With more than 50 non-fiction books and numerous magazine articles to his credit, Allen Wyatt is an internationally recognized author. He is president of Sharon Parq Associates, a computer and publishing services company. ...


Precisely Adjusting Tab Stops

When you need to be very specific about where a tab stop is located, you'll want to become familiar with the Tabs dialog ...

Discover More

Getting Rid of Numbered Columns

Excel normally refers to columns as A, B, C, etc. It also has a referencing format that allows columns to be referred to ...

Discover More

Adding Common Line Spacing Options

Sometimes the options presented by Word's tools don't exactly meet our formatting needs. Rather than changing the tools ...

Discover More

Professional Development Guidance! Four world-class developers offer start-to-finish guidance for building powerful, robust, and secure applications with Excel. The authors show how to consistently make the right design decisions and make the most of Excel's powerful features. Check out Professional Excel Development today!

More ExcelTips (ribbon)

Conditionally Highlighting Cells Containing Formulas

Excel's conditional formatting feature allows you to create formats that are based on a wide variety of criteria. If you ...

Discover More

Finding Cells that Use Conditional Formatting

Conditional Formatting is a great boon to effectively displaying the information in your worksheets. If you want to ...

Discover More

Detecting Errors in Conditional Formatting Formulas

If an error exists in a formula tucked inside a conditional format, you may never know it is there. There are ways to ...

Discover More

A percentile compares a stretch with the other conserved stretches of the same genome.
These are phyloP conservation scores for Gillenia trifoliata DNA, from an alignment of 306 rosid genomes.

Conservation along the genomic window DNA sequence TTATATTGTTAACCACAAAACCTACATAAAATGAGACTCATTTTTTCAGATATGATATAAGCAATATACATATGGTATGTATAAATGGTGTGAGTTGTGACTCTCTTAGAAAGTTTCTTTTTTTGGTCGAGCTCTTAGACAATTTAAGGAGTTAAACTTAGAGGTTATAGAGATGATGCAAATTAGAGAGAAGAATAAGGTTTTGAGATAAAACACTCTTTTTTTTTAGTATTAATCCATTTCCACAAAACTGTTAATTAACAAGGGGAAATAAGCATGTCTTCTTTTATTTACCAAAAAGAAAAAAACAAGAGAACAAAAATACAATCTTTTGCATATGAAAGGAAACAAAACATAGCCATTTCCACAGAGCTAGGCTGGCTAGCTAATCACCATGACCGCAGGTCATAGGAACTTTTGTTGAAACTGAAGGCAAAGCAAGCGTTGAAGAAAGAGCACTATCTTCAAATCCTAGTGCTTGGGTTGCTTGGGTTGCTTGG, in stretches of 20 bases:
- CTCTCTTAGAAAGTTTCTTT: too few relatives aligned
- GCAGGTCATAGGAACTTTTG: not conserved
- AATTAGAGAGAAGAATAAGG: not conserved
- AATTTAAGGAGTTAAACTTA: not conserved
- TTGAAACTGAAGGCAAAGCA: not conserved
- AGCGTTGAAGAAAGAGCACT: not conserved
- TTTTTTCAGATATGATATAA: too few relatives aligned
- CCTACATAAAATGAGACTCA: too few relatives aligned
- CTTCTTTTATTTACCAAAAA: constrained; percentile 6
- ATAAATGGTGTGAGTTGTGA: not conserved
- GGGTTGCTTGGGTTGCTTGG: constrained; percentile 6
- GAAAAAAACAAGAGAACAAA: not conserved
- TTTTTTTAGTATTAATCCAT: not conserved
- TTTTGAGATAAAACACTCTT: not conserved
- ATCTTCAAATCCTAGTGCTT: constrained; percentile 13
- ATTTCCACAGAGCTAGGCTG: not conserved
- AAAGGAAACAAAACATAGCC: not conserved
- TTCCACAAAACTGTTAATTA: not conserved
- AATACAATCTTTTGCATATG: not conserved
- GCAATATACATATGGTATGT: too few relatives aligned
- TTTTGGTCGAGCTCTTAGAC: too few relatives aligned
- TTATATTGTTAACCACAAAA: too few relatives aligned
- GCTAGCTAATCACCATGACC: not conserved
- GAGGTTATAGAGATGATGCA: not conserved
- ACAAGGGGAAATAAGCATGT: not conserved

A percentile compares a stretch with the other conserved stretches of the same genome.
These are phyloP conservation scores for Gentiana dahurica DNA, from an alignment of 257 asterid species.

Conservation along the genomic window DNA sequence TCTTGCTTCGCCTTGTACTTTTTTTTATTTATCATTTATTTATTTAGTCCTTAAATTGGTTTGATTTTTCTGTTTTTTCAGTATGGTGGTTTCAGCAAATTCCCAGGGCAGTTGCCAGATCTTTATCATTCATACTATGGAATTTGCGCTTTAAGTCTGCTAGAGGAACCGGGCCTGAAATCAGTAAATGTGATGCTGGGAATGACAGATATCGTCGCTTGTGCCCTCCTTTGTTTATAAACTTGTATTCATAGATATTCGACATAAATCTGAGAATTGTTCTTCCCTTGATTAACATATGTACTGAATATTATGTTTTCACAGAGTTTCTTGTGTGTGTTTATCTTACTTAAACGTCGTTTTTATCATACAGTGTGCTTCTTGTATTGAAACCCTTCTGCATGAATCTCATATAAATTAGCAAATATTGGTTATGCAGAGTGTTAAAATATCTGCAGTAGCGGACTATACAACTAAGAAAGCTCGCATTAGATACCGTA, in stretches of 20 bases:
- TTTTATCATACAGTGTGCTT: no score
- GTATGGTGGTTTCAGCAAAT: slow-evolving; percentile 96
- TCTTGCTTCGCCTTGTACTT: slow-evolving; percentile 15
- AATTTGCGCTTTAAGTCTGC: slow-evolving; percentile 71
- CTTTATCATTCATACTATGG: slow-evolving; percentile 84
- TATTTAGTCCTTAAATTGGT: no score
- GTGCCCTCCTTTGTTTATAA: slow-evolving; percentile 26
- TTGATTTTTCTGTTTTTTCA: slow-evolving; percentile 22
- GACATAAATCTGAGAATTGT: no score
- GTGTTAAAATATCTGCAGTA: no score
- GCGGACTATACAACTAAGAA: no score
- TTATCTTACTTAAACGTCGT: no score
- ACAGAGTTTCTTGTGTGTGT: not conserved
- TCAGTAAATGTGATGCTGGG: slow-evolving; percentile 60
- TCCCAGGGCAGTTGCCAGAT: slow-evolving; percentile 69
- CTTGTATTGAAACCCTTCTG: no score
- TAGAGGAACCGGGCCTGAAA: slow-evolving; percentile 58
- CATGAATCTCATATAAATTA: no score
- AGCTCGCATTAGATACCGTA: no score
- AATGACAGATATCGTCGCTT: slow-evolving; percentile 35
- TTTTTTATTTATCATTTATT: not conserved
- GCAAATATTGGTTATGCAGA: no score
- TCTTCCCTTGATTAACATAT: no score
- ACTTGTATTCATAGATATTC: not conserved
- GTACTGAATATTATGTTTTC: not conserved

FREE SERVICE: Get tips like this every week in ExcelTips, a free productivity newsletter. Enter your address and click "Subscribe."

View most recent newsletter.


If you would like to add an image to your comment (not an avatar, but an image to help in making the point of your comment), include the characters [{fig}] in your comment text. You’ll be prompted to upload your image when you submit the comment. Maximum image size is 6Mpixels. Images larger than 600px wide or 1000px tall will be reduced. Up to three images may be included in a comment. All images are subject to review. Commenting privileges may be curtailed if inappropriate images are posted.

What is 0 + 4?

2015-05-11 07:36:37


There's a typo in two of the formulas provided. The equal-sign before ISNUMBER should be removed - for example,
=AND(LEN(A1)=3, AND(LEFT(A1,1)>="A",LEFT(A1,1)<="Z"), ISNUMBER(--RIGHT(A1,2)))

2015-05-09 15:47:55



using a UDF obviously has a very distinct disadvantage: it requires the user to allow macros/scripting.

2015-05-09 13:44:01

John Hamm

It is not necessary to specify the leftmost character when applying the CODE function. CODE("hello") yields the same result as CODE("h").

The second and third characters should be tested independently. When they are tested together, entries such as B-4, B+4 and B.4 pass as conforming to the pattern.

I prefer applying a custom format to only those values that do not match the pattern. Here is a formula that is TRUE when either of the second two characters is not a digit: =ISERROR(MID(A1,2,1)+RIGHT(A1,1))

2015-05-09 13:07:23

Willy Vanhaelen

Instead of combining the 3 tests you can enter them separatly as 3 consecutive rules.


Leave the first two with "No Format Set" and check "Stop If True".
For the third rule set the format of your choice.

The third formula is not case sensitive so UPPER() is not needed and
give the same result.

2015-05-09 07:51:42

Mohammed Hasil

Wow! Nice ideas!!! Thanks.

This Site

Got a version of Excel that uses the ribbon interface (Excel 2007 or later)? This site is for you! If you use an earlier version of Excel, visit our ExcelTips site focusing on the menu interface.

Newest Tips

FREE SERVICE: Get tips like this every week in ExcelTips, a free productivity newsletter. Enter your address and click "Subscribe."

(Your e-mail address is not shared with anyone, ever.)

View the most recent newsletter.